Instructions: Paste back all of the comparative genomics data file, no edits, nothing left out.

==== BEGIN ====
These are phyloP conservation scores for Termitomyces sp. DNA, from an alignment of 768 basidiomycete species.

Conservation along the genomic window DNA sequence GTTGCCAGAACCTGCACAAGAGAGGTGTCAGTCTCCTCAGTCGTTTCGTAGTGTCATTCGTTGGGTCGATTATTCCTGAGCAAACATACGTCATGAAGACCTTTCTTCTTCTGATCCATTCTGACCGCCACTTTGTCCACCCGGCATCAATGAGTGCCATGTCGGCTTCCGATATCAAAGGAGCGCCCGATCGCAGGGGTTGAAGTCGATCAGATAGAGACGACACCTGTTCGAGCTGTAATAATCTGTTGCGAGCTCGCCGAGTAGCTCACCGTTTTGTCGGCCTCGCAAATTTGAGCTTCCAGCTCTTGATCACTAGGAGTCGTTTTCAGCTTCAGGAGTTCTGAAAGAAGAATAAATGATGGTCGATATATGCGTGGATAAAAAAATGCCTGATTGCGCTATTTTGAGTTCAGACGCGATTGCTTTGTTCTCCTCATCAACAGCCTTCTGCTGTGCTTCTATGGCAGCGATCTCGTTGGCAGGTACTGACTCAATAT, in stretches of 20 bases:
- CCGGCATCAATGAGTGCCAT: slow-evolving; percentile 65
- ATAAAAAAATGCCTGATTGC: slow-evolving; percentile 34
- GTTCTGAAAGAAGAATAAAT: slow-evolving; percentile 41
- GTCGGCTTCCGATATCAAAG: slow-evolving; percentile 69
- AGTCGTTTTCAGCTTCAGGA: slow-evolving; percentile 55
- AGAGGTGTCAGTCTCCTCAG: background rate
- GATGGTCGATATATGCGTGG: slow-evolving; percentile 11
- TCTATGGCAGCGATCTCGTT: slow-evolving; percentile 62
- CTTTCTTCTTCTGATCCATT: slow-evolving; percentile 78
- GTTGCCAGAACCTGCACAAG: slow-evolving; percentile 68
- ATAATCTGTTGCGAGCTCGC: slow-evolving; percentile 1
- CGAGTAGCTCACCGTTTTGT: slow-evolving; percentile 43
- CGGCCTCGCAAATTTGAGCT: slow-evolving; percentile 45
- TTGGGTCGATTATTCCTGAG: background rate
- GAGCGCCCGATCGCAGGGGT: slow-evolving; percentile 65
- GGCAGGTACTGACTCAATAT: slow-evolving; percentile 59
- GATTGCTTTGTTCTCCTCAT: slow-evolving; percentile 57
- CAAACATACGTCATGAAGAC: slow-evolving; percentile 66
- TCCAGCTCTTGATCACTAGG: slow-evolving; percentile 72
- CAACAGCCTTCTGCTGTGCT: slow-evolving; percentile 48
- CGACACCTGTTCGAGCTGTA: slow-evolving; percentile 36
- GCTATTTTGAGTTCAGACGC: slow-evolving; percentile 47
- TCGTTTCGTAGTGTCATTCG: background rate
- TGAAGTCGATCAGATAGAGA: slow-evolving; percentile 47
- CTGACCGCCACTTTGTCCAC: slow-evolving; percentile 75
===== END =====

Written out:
These are phyloP conservation scores for Termitomyces sp. DNA, from an alignment of 768 basidiomycete species.

Conservation along the genomic window DNA sequence GTTGCCAGAACCTGCACAAGAGAGGTGTCAGTCTCCTCAGTCGTTTCGTAGTGTCATTCGTTGGGTCGATTATTCCTGAGCAAACATACGTCATGAAGACCTTTCTTCTTCTGATCCATTCTGACCGCCACTTTGTCCACCCGGCATCAATGAGTGCCATGTCGGCTTCCGATATCAAAGGAGCGCCCGATCGCAGGGGTTGAAGTCGATCAGATAGAGACGACACCTGTTCGAGCTGTAATAATCTGTTGCGAGCTCGCCGAGTAGCTCACCGTTTTGTCGGCCTCGCAAATTTGAGCTTCCAGCTCTTGATCACTAGGAGTCGTTTTCAGCTTCAGGAGTTCTGAAAGAAGAATAAATGATGGTCGATATATGCGTGGATAAAAAAATGCCTGATTGCGCTATTTTGAGTTCAGACGCGATTGCTTTGTTCTCCTCATCAACAGCCTTCTGCTGTGCTTCTATGGCAGCGATCTCGTTGGCAGGTACTGACTCAATAT, in stretches of 20 bases:
- CCGGCATCAATGAGTGCCAT: slow-evolving; percentile 65
- ATAAAAAAATGCCTGATTGC: slow-evolving; percentile 34
- GTTCTGAAAGAAGAATAAAT: slow-evolving; percentile 41
- GTCGGCTTCCGATATCAAAG: slow-evolving; percentile 69
- AGTCGTTTTCAGCTTCAGGA: slow-evolving; percentile 55
- AGAGGTGTCAGTCTCCTCAG: background rate
- GATGGTCGATATATGCGTGG: slow-evolving; percentile 11
- TCTATGGCAGCGATCTCGTT: slow-evolving; percentile 62
- CTTTCTTCTTCTGATCCATT: slow-evolving; percentile 78
- GTTGCCAGAACCTGCACAAG: slow-evolving; percentile 68
- ATAATCTGTTGCGAGCTCGC: slow-evolving; percentile 1
- CGAGTAGCTCACCGTTTTGT: slow-evolving; percentile 43
- CGGCCTCGCAAATTTGAGCT: slow-evolving; percentile 45
- TTGGGTCGATTATTCCTGAG: background rate
- GAGCGCCCGATCGCAGGGGT: slow-evolving; percentile 65
- GGCAGGTACTGACTCAATAT: slow-evolving; percentile 59
- GATTGCTTTGTTCTCCTCAT: slow-evolving; percentile 57
- CAAACATACGTCATGAAGAC: slow-evolving; percentile 66
- TCCAGCTCTTGATCACTAGG: slow-evolving; percentile 72
- CAACAGCCTTCTGCTGTGCT: slow-evolving; percentile 48
- CGACACCTGTTCGAGCTGTA: slow-evolving; percentile 36
- GCTATTTTGAGTTCAGACGC: slow-evolving; percentile 47
- TCGTTTCGTAGTGTCATTCG: background rate
- TGAAGTCGATCAGATAGAGA: slow-evolving; percentile 47
- CTGACCGCCACTTTGTCCAC: slow-evolving; percentile 75